Plaza is a video-based study of social interaction in an urban plaza in South America, Plaza de la Trinidad in the old working-class neighborhood of Getsemani in Cartagena de Indias, Colombia. Every night, a sizeable part of the community inhabits the plaza, and, by observing the interactions of its members, gains an immediate sense of itself. The plaza enables the community to sustain itself as a face-to-face society. The community enacts and embodies itself in the Plaza, and local identity is enacted, embodied, and represented in the dynamic, enfolding interactions that make up plaza life. The study is an attempt to understand how a social form—a traditional, trans-generational form of social integration—is produced and sustained through face-to-face interactions.
To understand this social form, I have filmed how plaza dwellers enter, move about, and take positions in the place, and how they establish sustainable relationships with each other and the plaza as their shared place. I am particularly interested in the active role of children in the structuring and reproduction of the local community: how they initiate interaction with older children and adults, how they negotiate access and participation in established interactional systems, and how they maintain consensus and compete within these age-graded, but fluid social systems.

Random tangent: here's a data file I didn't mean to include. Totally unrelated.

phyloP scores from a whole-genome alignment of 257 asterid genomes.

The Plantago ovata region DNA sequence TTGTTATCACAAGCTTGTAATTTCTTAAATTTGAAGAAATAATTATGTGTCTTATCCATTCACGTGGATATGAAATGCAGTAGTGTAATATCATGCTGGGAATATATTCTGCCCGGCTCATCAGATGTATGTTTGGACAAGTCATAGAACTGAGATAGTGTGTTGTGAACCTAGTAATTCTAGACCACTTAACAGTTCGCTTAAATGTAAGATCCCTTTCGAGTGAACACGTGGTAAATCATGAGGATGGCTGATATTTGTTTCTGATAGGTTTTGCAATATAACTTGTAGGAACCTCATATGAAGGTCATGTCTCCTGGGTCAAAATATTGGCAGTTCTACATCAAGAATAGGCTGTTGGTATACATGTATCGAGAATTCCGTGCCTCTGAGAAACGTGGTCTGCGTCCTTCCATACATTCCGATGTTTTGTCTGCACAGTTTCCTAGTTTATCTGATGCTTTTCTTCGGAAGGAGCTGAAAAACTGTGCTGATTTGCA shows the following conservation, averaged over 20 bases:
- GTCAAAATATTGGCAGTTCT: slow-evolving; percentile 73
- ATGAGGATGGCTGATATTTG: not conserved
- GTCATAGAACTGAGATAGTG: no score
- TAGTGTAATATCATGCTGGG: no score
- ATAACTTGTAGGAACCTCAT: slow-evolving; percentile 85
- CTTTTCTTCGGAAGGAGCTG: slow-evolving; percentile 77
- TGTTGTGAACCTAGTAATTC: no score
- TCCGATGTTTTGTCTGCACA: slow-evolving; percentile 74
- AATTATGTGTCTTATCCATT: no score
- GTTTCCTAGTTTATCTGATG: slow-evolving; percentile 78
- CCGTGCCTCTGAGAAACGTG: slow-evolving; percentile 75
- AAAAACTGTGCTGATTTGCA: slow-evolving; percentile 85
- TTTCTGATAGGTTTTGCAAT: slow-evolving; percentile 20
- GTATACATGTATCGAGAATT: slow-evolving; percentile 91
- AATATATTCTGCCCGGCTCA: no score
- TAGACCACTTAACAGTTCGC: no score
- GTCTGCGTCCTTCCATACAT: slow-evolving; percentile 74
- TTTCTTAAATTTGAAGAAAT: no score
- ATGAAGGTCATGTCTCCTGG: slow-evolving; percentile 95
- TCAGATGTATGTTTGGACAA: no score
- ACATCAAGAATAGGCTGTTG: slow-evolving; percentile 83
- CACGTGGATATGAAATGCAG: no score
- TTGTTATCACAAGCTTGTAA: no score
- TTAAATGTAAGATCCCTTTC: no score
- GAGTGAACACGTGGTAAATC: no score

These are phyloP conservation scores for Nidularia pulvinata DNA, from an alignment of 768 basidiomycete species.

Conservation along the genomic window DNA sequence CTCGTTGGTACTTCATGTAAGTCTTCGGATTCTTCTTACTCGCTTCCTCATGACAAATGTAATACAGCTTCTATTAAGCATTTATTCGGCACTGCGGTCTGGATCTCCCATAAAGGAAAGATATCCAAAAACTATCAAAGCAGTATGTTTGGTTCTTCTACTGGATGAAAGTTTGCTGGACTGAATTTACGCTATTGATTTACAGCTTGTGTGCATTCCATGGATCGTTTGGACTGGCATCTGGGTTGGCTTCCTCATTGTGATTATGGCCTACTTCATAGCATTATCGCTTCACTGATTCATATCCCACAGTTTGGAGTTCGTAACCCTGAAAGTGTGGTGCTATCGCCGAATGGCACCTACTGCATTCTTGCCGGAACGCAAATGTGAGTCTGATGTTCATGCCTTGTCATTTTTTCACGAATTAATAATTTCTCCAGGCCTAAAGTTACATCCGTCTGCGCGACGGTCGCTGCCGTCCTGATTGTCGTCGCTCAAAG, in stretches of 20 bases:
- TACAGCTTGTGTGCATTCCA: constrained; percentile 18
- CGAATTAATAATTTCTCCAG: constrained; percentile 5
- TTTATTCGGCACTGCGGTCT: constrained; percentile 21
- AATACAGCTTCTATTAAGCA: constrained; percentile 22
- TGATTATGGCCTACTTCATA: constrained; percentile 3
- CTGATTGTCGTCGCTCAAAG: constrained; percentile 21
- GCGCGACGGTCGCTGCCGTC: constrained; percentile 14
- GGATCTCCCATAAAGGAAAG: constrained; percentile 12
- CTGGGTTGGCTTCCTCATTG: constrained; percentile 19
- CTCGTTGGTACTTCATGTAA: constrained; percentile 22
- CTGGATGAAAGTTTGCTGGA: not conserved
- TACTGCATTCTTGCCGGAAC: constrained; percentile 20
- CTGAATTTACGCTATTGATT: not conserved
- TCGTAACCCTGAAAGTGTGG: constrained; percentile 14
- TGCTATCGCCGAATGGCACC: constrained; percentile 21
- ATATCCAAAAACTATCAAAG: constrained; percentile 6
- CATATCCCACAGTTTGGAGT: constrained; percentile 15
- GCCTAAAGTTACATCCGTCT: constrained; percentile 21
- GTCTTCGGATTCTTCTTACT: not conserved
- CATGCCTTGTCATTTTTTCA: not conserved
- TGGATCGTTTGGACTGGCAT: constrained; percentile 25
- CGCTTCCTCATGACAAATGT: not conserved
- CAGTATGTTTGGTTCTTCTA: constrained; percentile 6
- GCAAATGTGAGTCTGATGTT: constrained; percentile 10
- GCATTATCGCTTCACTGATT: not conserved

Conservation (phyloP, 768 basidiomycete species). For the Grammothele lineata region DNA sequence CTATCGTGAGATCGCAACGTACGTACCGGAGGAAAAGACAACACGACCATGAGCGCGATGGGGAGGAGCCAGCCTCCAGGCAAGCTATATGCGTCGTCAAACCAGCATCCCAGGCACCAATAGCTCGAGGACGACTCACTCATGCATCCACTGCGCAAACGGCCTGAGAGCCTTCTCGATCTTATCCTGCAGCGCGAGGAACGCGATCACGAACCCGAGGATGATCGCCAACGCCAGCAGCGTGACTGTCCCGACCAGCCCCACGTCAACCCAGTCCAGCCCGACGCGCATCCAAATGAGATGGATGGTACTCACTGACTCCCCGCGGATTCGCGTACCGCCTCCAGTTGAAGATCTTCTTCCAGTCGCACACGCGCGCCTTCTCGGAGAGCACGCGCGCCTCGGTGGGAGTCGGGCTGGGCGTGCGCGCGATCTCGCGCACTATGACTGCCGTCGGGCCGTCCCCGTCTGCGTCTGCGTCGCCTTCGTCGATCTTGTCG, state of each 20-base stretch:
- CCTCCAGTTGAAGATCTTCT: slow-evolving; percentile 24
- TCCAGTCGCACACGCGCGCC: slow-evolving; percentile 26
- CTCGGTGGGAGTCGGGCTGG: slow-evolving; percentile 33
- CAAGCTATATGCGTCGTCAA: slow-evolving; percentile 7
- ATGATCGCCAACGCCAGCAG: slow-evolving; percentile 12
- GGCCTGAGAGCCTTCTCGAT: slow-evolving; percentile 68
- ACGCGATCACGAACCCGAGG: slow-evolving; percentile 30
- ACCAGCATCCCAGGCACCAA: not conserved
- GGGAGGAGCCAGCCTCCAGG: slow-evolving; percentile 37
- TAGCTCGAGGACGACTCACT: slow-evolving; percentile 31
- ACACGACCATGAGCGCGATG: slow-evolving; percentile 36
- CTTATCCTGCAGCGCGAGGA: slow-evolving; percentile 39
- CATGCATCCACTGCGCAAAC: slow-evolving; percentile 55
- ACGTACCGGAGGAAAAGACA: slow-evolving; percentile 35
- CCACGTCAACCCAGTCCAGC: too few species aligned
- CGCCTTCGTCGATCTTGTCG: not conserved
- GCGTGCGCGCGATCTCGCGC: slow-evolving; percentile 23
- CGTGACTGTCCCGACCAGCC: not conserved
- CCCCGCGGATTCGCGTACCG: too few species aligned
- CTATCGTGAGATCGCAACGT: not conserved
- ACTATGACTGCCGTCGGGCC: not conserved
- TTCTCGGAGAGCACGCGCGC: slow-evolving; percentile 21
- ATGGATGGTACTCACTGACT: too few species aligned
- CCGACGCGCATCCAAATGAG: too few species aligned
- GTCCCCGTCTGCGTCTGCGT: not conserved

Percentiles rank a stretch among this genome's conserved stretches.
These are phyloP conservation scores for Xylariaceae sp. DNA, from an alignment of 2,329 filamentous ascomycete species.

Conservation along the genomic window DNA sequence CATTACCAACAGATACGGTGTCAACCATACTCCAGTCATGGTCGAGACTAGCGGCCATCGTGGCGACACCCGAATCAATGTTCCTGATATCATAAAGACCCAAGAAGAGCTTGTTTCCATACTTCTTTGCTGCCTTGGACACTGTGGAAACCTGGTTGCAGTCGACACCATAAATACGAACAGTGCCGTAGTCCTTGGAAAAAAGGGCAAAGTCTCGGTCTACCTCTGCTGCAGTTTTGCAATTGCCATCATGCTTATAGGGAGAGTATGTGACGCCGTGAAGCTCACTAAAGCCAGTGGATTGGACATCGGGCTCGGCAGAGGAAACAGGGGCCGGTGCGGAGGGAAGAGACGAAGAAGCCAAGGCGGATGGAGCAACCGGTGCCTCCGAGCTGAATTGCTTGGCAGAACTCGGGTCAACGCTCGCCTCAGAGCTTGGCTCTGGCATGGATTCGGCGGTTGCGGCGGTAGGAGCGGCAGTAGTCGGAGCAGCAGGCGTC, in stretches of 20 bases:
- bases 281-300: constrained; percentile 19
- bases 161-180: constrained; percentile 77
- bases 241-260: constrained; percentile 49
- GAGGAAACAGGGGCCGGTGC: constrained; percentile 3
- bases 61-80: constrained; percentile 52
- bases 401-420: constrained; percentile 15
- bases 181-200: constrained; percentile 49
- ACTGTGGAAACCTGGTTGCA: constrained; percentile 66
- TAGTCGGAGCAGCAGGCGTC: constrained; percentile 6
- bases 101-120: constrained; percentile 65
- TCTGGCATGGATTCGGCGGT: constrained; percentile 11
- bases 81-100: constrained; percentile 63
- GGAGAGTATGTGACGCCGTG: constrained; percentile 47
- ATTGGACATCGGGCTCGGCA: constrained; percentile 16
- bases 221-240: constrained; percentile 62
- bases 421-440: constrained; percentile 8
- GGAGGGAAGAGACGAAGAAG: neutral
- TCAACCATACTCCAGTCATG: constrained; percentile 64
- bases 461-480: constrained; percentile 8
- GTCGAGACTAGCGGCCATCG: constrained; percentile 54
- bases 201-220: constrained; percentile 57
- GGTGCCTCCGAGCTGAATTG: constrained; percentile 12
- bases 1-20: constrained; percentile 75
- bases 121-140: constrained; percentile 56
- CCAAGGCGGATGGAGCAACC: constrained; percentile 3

The study is based on three weeks of open video-recording in July and August 2010, made possible by the support and validation of Carmelo Rodriguez, president of the neighborhood junta. Getsemani, part of the walled city but outside the center, was a neighborhood of freed slaves and poor European and Middle-Eastern immigrants and a cradle of Colombian independence (Cartagena was the first city in Latin America to gain independence from Spain, in 1811). During the regime of the drug cartels, Plaza de la Trinidad was a violent open-air drug market. Now the Plaza is under pressure by real-estate developers, who, with the support of the Inter-American Development Bank, want to turn the neighborhood into an expensive tourist spot, anchored by a marina. Upwards of 40% of Getsemanisense would lose their homes. A main motive for making these video-recordings was to document social life in in the Plaza in its current state of relative autonomy and self-organization, as a childhood haven and a public arena for children’s social development.